Woodstock

Tom Dougherty, CEO – Stealing Share

7 May 2019

Please leave Woodstock alone

I was a hippie in my youth. Me, with my puffed coiffure accompanied by bell bottoms and a leather vest. Saddled with a tattered copy of Carlos Castaneda’s The Teachings of Don Juan: A Yaqui Way of Knowledge and a joint. I was the picture of counter-culture. Thing is, in 1969 I was still in my mid-teens. And as such, I missed attending the zenith of the era, Woodstock.

In 1969, Woodstock became the epicenter for the free-love movement. But what makes it rightfully special is that its magnitude was unplanned. Granted, a great festival was in the making, what with Crosby, Stills, Nash and Young making its first live appearance. Richie Havens belting out “Motherless Child”, and Arlo Guthrie, Joe Cocker, The Who, Jimi Hendrix and Jefferson Airplane, among others, all performing.

WoodstockBut more than that, it was a rebellion against the Nixon regime and a stance against the seemingly pointless Vietnam war. For me, even though I wasn’t in attendance, my spirit was. The collective energy was palpable. And for a moment in time, Max Yasgur’s farm in upper state NY was the movement’s home for nearly 500,000 strong and represented a bastion of all of our worthy convictions.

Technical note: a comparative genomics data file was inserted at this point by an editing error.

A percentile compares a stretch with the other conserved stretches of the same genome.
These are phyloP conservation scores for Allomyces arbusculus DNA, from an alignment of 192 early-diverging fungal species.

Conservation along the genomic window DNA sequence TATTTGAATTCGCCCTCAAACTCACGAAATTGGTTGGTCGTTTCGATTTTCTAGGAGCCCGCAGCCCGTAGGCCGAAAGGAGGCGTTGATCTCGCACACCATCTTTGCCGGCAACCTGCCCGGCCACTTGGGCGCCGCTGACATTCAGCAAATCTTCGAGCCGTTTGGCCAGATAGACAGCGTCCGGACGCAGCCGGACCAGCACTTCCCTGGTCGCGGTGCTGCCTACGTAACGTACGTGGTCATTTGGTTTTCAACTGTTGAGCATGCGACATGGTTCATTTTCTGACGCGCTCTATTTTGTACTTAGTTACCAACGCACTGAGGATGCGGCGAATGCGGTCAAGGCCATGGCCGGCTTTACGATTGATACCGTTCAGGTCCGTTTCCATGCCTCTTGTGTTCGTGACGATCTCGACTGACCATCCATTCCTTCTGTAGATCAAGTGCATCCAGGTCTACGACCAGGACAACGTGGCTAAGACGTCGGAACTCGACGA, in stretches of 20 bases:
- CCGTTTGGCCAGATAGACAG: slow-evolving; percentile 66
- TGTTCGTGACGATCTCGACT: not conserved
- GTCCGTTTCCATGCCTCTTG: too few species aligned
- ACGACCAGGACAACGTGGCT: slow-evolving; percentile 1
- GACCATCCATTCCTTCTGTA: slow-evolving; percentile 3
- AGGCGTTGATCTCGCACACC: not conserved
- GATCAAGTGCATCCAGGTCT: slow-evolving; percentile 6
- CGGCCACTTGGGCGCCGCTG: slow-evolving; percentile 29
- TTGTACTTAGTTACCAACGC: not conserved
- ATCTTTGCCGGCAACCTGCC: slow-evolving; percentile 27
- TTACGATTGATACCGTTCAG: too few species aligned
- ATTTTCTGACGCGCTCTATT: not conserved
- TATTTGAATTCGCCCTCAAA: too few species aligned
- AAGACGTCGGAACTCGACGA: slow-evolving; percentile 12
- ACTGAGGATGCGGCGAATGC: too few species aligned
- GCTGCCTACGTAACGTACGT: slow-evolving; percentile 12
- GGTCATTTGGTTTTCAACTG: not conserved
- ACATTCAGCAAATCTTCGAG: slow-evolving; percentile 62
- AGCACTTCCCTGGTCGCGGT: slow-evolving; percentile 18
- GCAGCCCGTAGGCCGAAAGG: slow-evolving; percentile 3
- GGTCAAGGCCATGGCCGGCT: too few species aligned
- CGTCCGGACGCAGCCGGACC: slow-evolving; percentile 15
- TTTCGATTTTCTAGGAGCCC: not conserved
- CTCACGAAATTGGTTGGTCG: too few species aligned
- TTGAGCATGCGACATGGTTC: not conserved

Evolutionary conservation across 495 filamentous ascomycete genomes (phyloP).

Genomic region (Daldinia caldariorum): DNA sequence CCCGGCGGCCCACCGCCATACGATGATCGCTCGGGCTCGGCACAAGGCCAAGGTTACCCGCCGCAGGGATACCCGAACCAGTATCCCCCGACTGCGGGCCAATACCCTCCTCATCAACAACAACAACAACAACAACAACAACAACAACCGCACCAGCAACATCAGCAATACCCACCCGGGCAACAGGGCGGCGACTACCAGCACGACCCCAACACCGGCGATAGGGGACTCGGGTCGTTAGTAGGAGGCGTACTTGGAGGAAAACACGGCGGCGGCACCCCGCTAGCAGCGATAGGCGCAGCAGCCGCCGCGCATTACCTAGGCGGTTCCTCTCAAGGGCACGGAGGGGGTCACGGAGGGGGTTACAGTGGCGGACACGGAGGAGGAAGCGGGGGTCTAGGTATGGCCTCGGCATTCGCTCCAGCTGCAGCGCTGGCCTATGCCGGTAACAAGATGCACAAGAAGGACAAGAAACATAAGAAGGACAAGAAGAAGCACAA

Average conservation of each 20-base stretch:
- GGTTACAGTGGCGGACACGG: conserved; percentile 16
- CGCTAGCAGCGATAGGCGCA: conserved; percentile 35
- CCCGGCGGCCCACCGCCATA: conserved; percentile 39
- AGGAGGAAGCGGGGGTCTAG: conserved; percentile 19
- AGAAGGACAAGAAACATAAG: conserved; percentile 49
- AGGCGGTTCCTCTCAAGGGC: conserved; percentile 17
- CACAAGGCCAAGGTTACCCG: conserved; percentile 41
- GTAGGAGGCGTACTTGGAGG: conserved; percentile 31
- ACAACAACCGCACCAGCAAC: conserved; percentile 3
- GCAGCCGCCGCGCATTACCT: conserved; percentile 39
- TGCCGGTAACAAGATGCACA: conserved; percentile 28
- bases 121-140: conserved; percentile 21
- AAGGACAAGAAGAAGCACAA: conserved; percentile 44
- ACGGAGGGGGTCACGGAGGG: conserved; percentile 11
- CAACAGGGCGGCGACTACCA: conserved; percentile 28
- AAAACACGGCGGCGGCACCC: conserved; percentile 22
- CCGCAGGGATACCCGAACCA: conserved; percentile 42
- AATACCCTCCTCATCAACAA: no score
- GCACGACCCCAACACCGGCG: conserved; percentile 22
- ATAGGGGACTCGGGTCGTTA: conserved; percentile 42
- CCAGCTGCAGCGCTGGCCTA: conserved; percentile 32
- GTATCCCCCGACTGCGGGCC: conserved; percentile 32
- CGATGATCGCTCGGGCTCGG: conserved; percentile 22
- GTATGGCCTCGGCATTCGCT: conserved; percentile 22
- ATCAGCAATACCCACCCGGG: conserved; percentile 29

The simple truth is that Woodstock exists in its own time and place. The factors into its legend stem from the political and social environment of that time. Not today’s.”

Woodstock 50 could never be what Woodstock was

Woodstock 50 (and all the past incarnations, for that matter) is masturbatory and squeezes the importance out of a divine moment in time. I can’t say I wasn’t pleased to read that its Co-Founder Says Investors “Illegally Swept” $17 Million and is encouraging artists to drop out. Good, I say. There should never be another Woodstock. Let today’s counter-culture etch out their own place in time. The simple truth is that Woodstock exists in its own time and place. The factors into its legend stem from the political and social environment of that time. Not today’s.

Just leave Woodstock alone.

While she was not in attendance, Joni Mitchell penned the song “Woodstock” (and later recorded by David Crosby and his co-horts). Its essence summarizes what my words cannot rightfully describe.

I came upon a child of God

He was walking along the road

And I asked him, where are you going

And this he told me

I’m going on down to Yasgur’s farm

I’m going to join in a rock ‘n’ roll band

I’m going to camp out on the land

I’m going to try an’ get my soul free

We are stardust

We are golden

And we’ve got to get ourselves

Back to the garden

Then can I walk beside you

I have come here to lose the smog

And I feel to be a cog in something turning

Well maybe it is just the time of year

Or maybe it’s the time of man

I don’t know who l am

But you know life is for learning

We are stardust

We are golden

And we’ve got to get ourselves

Back to the garden

By the time we got to Woodstock

We were…

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